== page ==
NHS :: Mapping the success of NHS building schemes since 1997

Health Secretary Patricia Hewitt today launched a map illustrating for the first time the massive investment in the fabric of the NHS.

This map shows how communities in every region of the country has benefited from the new hospitals, GP surgeries, health centres and clinics which have opened since 1997.

All regions of the country have had new facilities open as part of the ?10.6 billion investment, with deprived communities having seen the greatest transformation in their services. A total of 116 new hospitals and 188 primary care facilities, have either been constructed or are in the pipeline, benefiting the thousands of patients who come through their doors every day

Launching the map, Health Secretary Patricia Hewitt said:

“This map clearly illustrates that the NHS is opening hospitals, not closing them. These developments represent our commitment to the biggest hospital building programme in the history of the NHS. We have already exceeded the target in the NHS Plan of building 100 new hospitals. Combined with the new surgeries, health centres and clinics, this Government has changed the face of the NHS today and laid firm foundations for the NHS for the next fifty years.

“What this means for patients today is that in addition to being treated in bright, modern facilities, they are also being seen more quickly and helping us to reach the 18 week waiting time target by the end of 2008.”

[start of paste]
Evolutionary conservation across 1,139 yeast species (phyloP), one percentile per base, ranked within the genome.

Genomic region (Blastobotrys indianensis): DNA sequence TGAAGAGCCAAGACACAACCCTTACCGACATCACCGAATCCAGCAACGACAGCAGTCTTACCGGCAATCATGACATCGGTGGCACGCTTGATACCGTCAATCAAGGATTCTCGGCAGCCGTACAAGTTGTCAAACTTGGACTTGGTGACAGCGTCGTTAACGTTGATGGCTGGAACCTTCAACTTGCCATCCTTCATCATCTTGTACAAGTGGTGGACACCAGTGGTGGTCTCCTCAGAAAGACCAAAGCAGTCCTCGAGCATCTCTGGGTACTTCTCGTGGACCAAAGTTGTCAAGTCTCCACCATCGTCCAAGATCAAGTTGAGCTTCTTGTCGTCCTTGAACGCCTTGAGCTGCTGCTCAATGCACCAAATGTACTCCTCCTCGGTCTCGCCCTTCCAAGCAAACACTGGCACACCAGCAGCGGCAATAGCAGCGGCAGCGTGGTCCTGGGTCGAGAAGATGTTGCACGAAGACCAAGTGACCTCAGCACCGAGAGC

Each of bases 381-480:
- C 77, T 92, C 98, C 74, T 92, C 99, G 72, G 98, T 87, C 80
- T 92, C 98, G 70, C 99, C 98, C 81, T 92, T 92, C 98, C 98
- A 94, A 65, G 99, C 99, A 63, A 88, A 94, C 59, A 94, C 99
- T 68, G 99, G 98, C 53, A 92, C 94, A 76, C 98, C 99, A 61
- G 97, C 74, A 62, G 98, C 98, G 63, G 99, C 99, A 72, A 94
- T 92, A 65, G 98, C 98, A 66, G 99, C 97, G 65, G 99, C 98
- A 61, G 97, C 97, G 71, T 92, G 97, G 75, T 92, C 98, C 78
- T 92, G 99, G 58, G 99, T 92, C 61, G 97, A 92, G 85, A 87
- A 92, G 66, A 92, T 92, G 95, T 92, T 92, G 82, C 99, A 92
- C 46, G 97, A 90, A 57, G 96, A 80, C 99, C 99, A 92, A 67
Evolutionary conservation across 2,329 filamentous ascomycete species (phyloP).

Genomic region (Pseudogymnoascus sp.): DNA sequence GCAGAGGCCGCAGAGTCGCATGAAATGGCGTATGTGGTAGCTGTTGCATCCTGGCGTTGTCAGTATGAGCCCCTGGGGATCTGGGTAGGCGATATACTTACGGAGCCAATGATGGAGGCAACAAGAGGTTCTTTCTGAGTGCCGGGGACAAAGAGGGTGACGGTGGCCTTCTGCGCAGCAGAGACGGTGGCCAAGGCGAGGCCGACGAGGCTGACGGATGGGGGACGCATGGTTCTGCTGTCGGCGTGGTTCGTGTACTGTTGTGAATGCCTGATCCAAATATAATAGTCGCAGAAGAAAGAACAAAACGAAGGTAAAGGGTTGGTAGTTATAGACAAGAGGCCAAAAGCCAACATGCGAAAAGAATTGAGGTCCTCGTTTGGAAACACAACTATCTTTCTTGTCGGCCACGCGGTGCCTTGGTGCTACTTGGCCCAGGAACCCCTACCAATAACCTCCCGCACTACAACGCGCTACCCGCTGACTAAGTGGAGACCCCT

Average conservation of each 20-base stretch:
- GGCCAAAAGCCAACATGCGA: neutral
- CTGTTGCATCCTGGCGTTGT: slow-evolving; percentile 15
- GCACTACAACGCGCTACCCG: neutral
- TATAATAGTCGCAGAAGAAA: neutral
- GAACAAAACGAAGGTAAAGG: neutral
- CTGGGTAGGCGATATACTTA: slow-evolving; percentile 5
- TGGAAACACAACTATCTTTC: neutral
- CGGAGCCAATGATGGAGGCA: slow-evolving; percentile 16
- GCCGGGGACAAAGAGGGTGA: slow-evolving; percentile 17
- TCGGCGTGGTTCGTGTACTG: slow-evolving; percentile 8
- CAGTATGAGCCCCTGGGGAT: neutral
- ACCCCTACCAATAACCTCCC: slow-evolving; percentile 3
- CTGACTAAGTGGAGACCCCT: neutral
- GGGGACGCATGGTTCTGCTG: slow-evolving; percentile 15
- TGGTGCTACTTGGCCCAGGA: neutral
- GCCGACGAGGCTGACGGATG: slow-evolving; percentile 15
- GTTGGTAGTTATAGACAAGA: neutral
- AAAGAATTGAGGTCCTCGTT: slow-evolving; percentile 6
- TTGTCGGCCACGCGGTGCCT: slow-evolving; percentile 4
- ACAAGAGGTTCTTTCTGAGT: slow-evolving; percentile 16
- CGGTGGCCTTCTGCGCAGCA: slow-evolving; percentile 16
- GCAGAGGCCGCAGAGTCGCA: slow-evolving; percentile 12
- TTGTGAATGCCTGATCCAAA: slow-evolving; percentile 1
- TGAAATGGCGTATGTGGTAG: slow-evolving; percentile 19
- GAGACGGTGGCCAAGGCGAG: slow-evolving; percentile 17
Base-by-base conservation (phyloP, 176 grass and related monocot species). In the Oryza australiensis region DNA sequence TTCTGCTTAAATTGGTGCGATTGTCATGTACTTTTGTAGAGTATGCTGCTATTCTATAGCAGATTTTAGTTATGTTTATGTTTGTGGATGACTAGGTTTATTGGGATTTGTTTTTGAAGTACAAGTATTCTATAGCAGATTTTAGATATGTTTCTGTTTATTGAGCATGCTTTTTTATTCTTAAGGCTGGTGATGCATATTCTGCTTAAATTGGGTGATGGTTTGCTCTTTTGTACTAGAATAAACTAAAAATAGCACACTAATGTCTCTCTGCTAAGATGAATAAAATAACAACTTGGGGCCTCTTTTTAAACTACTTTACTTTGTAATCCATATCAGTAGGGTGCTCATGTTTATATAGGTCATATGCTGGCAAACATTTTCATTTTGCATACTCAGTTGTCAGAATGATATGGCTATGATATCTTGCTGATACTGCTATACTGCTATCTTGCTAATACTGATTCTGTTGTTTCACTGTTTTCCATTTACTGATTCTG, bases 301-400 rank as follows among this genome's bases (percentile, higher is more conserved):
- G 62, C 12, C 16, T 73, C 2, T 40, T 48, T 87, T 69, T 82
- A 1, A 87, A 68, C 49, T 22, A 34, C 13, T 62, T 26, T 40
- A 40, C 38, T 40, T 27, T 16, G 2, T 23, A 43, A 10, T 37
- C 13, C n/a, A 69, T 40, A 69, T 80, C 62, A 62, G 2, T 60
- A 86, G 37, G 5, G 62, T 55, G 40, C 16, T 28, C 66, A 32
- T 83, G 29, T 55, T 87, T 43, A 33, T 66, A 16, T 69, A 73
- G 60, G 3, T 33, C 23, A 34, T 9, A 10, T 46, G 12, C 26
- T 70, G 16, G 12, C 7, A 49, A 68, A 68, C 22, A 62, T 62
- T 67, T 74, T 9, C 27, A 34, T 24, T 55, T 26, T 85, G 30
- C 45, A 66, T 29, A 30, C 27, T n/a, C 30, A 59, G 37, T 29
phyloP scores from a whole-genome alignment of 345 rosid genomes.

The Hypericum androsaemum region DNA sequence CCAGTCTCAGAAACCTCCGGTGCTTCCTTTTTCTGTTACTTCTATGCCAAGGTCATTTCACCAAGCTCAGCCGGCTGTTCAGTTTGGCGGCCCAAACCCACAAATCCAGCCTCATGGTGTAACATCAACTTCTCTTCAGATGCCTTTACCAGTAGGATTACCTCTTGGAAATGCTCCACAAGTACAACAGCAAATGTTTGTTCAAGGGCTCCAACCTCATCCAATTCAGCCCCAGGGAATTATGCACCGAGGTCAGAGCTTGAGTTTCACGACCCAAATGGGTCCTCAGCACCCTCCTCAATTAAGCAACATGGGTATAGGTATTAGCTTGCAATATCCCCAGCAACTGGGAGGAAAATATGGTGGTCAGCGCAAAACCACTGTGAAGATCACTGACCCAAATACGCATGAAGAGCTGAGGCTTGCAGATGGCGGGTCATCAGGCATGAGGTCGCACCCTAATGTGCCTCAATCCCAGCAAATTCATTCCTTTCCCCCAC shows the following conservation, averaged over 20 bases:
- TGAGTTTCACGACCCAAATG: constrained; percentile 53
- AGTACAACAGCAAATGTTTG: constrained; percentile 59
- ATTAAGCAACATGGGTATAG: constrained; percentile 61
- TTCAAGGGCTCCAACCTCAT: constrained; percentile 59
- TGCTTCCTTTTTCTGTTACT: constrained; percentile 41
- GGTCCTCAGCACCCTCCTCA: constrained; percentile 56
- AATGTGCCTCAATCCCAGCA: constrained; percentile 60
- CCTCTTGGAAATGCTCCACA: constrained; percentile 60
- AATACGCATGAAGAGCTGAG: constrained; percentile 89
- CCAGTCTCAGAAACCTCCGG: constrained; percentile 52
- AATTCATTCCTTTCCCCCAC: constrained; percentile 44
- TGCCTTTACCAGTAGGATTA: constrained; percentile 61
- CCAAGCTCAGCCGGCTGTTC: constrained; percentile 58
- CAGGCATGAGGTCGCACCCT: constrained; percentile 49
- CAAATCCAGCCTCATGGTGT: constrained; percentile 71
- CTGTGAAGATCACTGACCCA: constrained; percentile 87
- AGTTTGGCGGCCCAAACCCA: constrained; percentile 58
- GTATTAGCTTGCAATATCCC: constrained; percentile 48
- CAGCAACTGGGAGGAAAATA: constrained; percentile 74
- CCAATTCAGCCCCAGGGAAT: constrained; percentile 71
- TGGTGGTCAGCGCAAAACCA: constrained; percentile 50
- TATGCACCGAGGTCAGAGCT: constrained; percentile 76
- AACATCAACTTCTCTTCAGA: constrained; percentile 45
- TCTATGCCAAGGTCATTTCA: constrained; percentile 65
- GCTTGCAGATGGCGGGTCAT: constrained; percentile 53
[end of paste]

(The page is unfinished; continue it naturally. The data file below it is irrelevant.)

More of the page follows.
Highlighted on the map are seven new PFI hospitals, worth around ?1.5 billion which have today passed Government checks on affordability and value for money, and move a major step closer to opening their doors to patients.

PFI schemes at Maidstone and Tunbridge Wells NHS Trust, Bristol North and South Gloucester PCTs, Tees and North East Yorkshire NHS Trust, Peterborough NHS Trust, North Middlesex University Hospital NHS Trust, Mid Yorkshire NHS Hospitals Trust and Mid Essex Hospital Services NHS Trust, have all met the requirements of the Department’s reappraisal exercise:

This go-ahead means that the NHS in these areas will now develop business cases for the new hospital buildings for Treasury and Ministerial approval before starting construction work.

Mixed sex wards are among the outdated facilities planned for replacement. Maidstone and Tunbridge Wells NHS Trust’s plans include a 512 bed new hospital with A&E, which will replace Nightingale Wards at two old hospitals with single en-suite rooms.

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